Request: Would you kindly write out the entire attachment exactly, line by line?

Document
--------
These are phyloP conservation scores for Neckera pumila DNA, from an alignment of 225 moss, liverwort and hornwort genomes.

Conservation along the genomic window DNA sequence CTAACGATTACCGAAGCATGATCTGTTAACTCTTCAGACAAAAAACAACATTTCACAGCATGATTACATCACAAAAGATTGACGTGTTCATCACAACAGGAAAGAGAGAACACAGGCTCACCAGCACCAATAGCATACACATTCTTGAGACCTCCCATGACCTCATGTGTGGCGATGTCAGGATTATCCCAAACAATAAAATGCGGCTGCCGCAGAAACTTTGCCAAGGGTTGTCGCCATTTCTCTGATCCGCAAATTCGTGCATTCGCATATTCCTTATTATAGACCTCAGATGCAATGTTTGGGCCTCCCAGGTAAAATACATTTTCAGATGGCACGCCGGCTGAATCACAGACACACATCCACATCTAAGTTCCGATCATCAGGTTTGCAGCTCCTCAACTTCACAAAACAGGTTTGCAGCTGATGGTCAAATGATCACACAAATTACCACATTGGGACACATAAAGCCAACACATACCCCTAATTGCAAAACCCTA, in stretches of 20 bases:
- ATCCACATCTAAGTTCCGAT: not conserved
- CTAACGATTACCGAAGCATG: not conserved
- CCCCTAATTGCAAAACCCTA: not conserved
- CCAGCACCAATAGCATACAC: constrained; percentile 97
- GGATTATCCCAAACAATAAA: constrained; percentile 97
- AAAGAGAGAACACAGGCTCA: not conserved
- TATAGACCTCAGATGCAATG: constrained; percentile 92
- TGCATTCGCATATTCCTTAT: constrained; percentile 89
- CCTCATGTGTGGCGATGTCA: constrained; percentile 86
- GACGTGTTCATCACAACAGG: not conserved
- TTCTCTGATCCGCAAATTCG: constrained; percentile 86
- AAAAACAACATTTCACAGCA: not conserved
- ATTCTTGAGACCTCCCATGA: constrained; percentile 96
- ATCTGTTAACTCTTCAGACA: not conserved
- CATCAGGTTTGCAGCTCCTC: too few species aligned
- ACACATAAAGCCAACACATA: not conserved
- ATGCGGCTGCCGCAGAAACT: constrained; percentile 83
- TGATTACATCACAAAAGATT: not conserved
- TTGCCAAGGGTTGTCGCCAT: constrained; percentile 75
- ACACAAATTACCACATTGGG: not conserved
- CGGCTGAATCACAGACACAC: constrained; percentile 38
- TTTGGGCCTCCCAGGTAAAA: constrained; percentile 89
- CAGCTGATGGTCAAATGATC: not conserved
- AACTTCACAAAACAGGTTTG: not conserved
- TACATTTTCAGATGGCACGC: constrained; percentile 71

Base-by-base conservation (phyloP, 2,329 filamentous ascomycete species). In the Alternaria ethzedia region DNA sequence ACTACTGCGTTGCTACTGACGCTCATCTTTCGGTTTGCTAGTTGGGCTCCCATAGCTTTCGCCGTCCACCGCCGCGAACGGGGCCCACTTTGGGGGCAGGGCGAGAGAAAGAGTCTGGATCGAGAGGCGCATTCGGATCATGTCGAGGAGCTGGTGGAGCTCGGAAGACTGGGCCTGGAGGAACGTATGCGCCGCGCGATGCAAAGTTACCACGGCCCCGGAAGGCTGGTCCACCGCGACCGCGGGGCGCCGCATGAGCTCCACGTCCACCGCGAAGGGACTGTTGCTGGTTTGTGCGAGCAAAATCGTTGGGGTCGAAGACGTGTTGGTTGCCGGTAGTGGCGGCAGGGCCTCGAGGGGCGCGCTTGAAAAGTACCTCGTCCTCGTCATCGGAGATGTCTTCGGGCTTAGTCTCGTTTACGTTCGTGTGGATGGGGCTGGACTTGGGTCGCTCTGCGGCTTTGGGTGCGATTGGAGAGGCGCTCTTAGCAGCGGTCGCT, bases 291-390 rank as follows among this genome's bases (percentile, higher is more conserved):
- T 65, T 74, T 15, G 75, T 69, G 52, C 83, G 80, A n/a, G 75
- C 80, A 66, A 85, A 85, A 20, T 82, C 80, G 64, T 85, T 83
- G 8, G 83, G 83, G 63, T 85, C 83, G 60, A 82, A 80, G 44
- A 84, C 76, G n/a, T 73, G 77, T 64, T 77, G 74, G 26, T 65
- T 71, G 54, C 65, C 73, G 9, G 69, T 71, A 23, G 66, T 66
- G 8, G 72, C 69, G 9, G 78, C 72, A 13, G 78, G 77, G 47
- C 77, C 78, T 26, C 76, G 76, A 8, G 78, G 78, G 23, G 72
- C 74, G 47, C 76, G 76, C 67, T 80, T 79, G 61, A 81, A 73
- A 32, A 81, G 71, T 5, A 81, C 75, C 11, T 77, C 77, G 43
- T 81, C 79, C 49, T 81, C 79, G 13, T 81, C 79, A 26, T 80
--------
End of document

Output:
These are phyloP conservation scores for Neckera pumila DNA, from an alignment of 225 moss, liverwort and hornwort genomes.

Conservation along the genomic window DNA sequence CTAACGATTACCGAAGCATGATCTGTTAACTCTTCAGACAAAAAACAACATTTCACAGCATGATTACATCACAAAAGATTGACGTGTTCATCACAACAGGAAAGAGAGAACACAGGCTCACCAGCACCAATAGCATACACATTCTTGAGACCTCCCATGACCTCATGTGTGGCGATGTCAGGATTATCCCAAACAATAAAATGCGGCTGCCGCAGAAACTTTGCCAAGGGTTGTCGCCATTTCTCTGATCCGCAAATTCGTGCATTCGCATATTCCTTATTATAGACCTCAGATGCAATGTTTGGGCCTCCCAGGTAAAATACATTTTCAGATGGCACGCCGGCTGAATCACAGACACACATCCACATCTAAGTTCCGATCATCAGGTTTGCAGCTCCTCAACTTCACAAAACAGGTTTGCAGCTGATGGTCAAATGATCACACAAATTACCACATTGGGACACATAAAGCCAACACATACCCCTAATTGCAAAACCCTA, in stretches of 20 bases:
- ATCCACATCTAAGTTCCGAT: not conserved
- CTAACGATTACCGAAGCATG: not conserved
- CCCCTAATTGCAAAACCCTA: not conserved
- CCAGCACCAATAGCATACAC: constrained; percentile 97
- GGATTATCCCAAACAATAAA: constrained; percentile 97
- AAAGAGAGAACACAGGCTCA: not conserved
- TATAGACCTCAGATGCAATG: constrained; percentile 92
- TGCATTCGCATATTCCTTAT: constrained; percentile 89
- CCTCATGTGTGGCGATGTCA: constrained; percentile 86
- GACGTGTTCATCACAACAGG: not conserved
- TTCTCTGATCCGCAAATTCG: constrained; percentile 86
- AAAAACAACATTTCACAGCA: not conserved
- ATTCTTGAGACCTCCCATGA: constrained; percentile 96
- ATCTGTTAACTCTTCAGACA: not conserved
- CATCAGGTTTGCAGCTCCTC: too few species aligned
- ACACATAAAGCCAACACATA: not conserved
- ATGCGGCTGCCGCAGAAACT: constrained; percentile 83
- TGATTACATCACAAAAGATT: not conserved
- TTGCCAAGGGTTGTCGCCAT: constrained; percentile 75
- ACACAAATTACCACATTGGG: not conserved
- CGGCTGAATCACAGACACAC: constrained; percentile 38
- TTTGGGCCTCCCAGGTAAAA: constrained; percentile 89
- CAGCTGATGGTCAAATGATC: not conserved
- AACTTCACAAAACAGGTTTG: not conserved
- TACATTTTCAGATGGCACGC: constrained; percentile 71

Base-by-base conservation (phyloP, 2,329 filamentous ascomycete species). In the Alternaria ethzedia region DNA sequence ACTACTGCGTTGCTACTGACGCTCATCTTTCGGTTTGCTAGTTGGGCTCCCATAGCTTTCGCCGTCCACCGCCGCGAACGGGGCCCACTTTGGGGGCAGGGCGAGAGAAAGAGTCTGGATCGAGAGGCGCATTCGGATCATGTCGAGGAGCTGGTGGAGCTCGGAAGACTGGGCCTGGAGGAACGTATGCGCCGCGCGATGCAAAGTTACCACGGCCCCGGAAGGCTGGTCCACCGCGACCGCGGGGCGCCGCATGAGCTCCACGTCCACCGCGAAGGGACTGTTGCTGGTTTGTGCGAGCAAAATCGTTGGGGTCGAAGACGTGTTGGTTGCCGGTAGTGGCGGCAGGGCCTCGAGGGGCGCGCTTGAAAAGTACCTCGTCCTCGTCATCGGAGATGTCTTCGGGCTTAGTCTCGTTTACGTTCGTGTGGATGGGGCTGGACTTGGGTCGCTCTGCGGCTTTGGGTGCGATTGGAGAGGCGCTCTTAGCAGCGGTCGCT, bases 291-390 rank as follows among this genome's bases (percentile, higher is more conserved):
- T 65, T 74, T 15, G 75, T 69, G 52, C 83, G 80, A n/a, G 75
- C 80, A 66, A 85, A 85, A 20, T 82, C 80, G 64, T 85, T 83
- G 8, G 83, G 83, G 63, T 85, C 83, G 60, A 82, A 80, G 44
- A 84, C 76, G n/a, T 73, G 77, T 64, T 77, G 74, G 26, T 65
- T 71, G 54, C 65, C 73, G 9, G 69, T 71, A 23, G 66, T 66
- G 8, G 72, C 69, G 9, G 78, C 72, A 13, G 78, G 77, G 47
- C 77, C 78, T 26, C 76, G 76, A 8, G 78, G 78, G 23, G 72
- C 74, G 47, C 76, G 76, C 67, T 80, T 79, G 61, A 81, A 73
- A 32, A 81, G 71, T 5, A 81, C 75, C 11, T 77, C 77, G 43
- T 81, C 79, C 49, T 81, C 79, G 13, T 81, C 79, A 26, T 80